How Renting an Apartment is Like Buying a Plane Ticket

by Lark Turner

How Renting an Apartment is Like Buying a Plane Ticket: Figure 1
A planned residential project near Union Market.

These days, renting an apartment is more and more like buying a plane ticket.

New lease-optimization software — used by more than half of the apartment properties in the DC area, according to an expert’s estimate — means leasing companies can modify the rental rate for an apartment based on tiny changes in market inventory and demand. In general, that means fewer deals are being doled out concession-style, where owners would offer one month free rent or free parking to get new tenants into a building in a market with more supply than demand. Now, they can just take a look at the market and determine exactly what a unit is worth on any given day using revenue management software like YieldStar and LRO’s Rainmaker.

The price of a plane ticket is hard to predict because they operate in a similar way. Your seat in 11C could cost hundreds more or less than 12C, based solely on the market conditions when the ticket is purchased. The airlines use historical buying patterns, current supply and demand, competition, the price of fuel and other factors to determine the price of a seat, which can fluctuate from hour to hour. The lease-optimization software YieldStar works similarly, by using historical data and current market conditions in a specific area to price a particular rental unit on any given day.

Ultimately, this means renters have to be more intentional about their apartment search — and ready to pounce when they find a good deal.

UrbanTurf spoke with William Rich of real estate research firm Delta Associates, who said the use of this type of software has become so prevalent that Delta has pretty much stopped tracking concessions as a metric altogether.

“We used to report on concession data in our reports, but since this software is now being used by more and more property owners, the statistic is not really applicable,” Rich said. “Prices change daily, so you don’t find the ‘one month free’ offer or some discount off of fees or that sort of thing any more.”

The exception is brand-new Class A buildings that are trying to lease all their units for the first time, and still use concessions to get renters in the door. Once they’re established, Rich said, property owners are better positioned to play the market.

“More than half of the properties we survey per quarter are now using [some type of software],” Rich said. “It’s pretty much across the board.”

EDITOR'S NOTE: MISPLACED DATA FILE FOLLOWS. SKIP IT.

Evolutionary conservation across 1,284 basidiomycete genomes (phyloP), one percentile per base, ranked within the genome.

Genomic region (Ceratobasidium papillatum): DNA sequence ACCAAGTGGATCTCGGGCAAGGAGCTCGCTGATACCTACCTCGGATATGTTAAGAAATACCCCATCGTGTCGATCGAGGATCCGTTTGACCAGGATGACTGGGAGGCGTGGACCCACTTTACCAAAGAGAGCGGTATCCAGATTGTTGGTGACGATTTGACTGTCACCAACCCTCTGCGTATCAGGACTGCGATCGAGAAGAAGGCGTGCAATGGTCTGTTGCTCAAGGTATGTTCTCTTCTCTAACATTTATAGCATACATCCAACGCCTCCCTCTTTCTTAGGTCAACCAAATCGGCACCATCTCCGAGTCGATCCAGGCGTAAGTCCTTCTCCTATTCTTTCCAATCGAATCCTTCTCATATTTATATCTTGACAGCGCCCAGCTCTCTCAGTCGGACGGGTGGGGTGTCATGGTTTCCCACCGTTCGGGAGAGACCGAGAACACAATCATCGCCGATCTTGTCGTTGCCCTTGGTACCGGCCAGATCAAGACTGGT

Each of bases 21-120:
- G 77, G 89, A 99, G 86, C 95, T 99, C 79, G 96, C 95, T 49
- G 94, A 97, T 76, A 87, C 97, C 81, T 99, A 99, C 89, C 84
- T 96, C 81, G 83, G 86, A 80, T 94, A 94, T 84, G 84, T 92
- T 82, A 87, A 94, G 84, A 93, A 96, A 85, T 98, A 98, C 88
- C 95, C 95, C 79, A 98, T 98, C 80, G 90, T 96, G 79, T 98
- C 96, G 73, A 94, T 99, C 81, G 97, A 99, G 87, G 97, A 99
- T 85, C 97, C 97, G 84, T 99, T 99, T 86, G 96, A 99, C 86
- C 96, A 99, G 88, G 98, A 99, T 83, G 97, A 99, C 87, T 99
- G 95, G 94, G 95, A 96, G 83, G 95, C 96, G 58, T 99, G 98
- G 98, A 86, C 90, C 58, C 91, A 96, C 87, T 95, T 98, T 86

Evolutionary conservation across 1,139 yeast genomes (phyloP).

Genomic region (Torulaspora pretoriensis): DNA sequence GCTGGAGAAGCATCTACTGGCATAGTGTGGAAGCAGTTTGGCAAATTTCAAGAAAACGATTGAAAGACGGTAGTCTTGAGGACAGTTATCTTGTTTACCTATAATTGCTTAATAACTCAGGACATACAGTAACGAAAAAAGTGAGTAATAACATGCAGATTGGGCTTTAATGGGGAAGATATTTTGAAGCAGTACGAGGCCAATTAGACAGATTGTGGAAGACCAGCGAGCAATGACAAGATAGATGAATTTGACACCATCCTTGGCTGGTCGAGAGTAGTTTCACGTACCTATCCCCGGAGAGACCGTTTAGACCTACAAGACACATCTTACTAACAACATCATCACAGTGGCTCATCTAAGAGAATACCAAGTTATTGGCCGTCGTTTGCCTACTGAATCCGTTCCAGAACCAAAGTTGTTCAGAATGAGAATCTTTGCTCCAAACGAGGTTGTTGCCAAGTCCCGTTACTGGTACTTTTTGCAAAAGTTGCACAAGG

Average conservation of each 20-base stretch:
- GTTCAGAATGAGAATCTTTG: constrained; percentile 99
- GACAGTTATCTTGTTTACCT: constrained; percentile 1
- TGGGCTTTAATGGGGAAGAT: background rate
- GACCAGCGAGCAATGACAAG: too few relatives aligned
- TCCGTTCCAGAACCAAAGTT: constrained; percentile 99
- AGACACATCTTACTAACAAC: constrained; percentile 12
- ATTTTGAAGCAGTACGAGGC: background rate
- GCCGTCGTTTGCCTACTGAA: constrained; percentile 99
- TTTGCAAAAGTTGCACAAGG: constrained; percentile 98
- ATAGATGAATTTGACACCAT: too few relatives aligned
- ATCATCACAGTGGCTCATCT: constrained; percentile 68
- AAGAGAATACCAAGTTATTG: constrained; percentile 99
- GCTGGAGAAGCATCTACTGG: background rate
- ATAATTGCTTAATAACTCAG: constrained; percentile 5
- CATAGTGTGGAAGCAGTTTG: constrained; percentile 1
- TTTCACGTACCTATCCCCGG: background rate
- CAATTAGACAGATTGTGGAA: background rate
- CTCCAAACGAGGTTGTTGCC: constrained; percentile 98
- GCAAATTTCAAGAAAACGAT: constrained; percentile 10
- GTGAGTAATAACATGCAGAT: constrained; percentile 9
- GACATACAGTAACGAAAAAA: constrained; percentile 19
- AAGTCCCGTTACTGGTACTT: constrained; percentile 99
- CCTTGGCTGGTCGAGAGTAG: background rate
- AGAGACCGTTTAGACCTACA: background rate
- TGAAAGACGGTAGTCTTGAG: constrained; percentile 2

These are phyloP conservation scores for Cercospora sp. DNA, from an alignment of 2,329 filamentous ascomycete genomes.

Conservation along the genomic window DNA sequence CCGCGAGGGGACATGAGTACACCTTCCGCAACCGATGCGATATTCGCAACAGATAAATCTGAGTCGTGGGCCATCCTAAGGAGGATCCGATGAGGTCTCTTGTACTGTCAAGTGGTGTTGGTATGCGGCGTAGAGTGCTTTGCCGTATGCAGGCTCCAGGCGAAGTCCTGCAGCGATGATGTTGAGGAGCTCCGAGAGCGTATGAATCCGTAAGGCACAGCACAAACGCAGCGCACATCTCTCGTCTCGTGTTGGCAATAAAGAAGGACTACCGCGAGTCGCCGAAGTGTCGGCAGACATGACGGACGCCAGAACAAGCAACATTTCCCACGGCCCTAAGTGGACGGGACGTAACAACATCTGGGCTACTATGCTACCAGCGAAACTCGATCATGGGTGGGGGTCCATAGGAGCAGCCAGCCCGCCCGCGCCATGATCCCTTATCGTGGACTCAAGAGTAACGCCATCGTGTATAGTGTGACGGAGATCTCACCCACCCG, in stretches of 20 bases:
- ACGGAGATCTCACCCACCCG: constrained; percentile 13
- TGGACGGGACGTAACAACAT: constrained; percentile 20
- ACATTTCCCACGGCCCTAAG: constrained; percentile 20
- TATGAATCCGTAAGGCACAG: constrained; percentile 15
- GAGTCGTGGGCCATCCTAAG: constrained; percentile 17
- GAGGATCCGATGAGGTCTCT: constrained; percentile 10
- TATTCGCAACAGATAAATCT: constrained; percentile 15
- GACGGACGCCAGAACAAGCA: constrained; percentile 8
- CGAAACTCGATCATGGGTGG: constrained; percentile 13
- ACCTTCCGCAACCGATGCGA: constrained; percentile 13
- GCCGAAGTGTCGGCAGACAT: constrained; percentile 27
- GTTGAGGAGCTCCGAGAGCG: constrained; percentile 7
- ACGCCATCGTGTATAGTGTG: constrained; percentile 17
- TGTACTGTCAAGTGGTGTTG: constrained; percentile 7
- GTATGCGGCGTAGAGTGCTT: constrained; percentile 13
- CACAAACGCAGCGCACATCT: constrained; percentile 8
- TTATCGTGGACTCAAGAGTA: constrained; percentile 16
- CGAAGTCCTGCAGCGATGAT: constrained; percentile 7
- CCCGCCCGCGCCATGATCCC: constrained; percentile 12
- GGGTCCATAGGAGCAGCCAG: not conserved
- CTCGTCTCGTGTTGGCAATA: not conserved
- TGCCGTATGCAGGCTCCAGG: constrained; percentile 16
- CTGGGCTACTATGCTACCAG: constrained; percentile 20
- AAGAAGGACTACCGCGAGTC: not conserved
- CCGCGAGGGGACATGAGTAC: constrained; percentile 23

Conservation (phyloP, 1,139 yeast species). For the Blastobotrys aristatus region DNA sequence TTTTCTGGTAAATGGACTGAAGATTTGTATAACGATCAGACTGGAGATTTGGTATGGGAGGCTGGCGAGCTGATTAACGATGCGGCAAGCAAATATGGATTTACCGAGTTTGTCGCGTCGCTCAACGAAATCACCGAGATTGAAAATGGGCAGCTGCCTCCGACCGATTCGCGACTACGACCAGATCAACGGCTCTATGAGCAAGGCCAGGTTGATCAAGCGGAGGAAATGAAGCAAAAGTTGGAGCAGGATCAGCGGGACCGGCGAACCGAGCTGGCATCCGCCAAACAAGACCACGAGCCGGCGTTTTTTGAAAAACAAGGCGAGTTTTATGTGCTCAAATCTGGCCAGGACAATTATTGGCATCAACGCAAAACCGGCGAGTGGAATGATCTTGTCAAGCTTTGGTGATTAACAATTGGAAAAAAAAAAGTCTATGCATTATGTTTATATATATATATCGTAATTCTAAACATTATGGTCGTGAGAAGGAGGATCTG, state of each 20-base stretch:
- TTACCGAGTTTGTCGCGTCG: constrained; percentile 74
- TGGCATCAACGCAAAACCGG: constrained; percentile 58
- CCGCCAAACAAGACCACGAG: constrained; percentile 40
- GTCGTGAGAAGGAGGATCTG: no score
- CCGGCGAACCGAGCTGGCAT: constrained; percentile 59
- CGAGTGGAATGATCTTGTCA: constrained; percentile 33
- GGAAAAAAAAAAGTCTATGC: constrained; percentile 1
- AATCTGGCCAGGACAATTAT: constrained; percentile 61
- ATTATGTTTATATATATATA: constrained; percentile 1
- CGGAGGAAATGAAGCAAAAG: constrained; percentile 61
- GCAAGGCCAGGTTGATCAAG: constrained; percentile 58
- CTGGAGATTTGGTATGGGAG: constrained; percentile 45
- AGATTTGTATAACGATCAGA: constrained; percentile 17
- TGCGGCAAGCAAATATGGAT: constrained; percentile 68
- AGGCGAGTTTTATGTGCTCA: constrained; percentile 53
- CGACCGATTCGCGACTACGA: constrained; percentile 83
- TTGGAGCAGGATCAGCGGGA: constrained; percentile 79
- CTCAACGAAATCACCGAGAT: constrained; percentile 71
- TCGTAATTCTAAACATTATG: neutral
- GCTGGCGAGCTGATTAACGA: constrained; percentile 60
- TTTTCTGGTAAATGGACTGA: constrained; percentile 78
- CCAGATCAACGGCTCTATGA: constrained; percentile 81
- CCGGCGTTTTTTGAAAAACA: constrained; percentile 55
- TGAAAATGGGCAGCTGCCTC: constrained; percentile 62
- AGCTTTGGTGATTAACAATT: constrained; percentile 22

For developers, the use of the software enables them to charge more for units when the market allows it and fill units faster when the climate is more favorable to renters. As we’ve previously noted, a lot of new Class A apartments have come onto the market in 2014, resulting in a high level of inventory. That’s made DC’s market a little more biased toward renters.

The trend toward lease-optimization software means the more aware renters are of the market, the more likely they are to snag an apartment at a good price.

“Consumers need to be more conscious when they’re looking for apartments,” Rich said. “The price for a specific unit may fluctuate from day to day. If they look on a Saturday for a unit and then they look a couple of days later, the price of the same unit may have risen a couple hundred dollars a month.”

See other articles related to: lease optimization software

This article originally published at https://dc.urbanturf.com/articles/blog/how_renting_an_apartment_is_becoming_more_like_buying_a_plane_ticket/8840


  1. tom@tomwelch.net said at 8:16 pm on Thursday August 7, 2014:
    Hmmm... Another reason to buy vs rent!
  1. Gello said at 2:58 am on Monday August 11, 2014:
    A lot of people dont buy because they are only staying for a few years -- which is typically DC. But this revenue optimization process has been going on for years already. Most of the apartments in DC are managed by only a handful of property managers - sometimes one mgmt company pretty much controls an entire neighborhood -- so despite there being plenty/thousands of available apartments, prices continue to go up because the property managers control the housing stock... 😃 It probably aint legal..but it's DC -- what do you expect?? 😃

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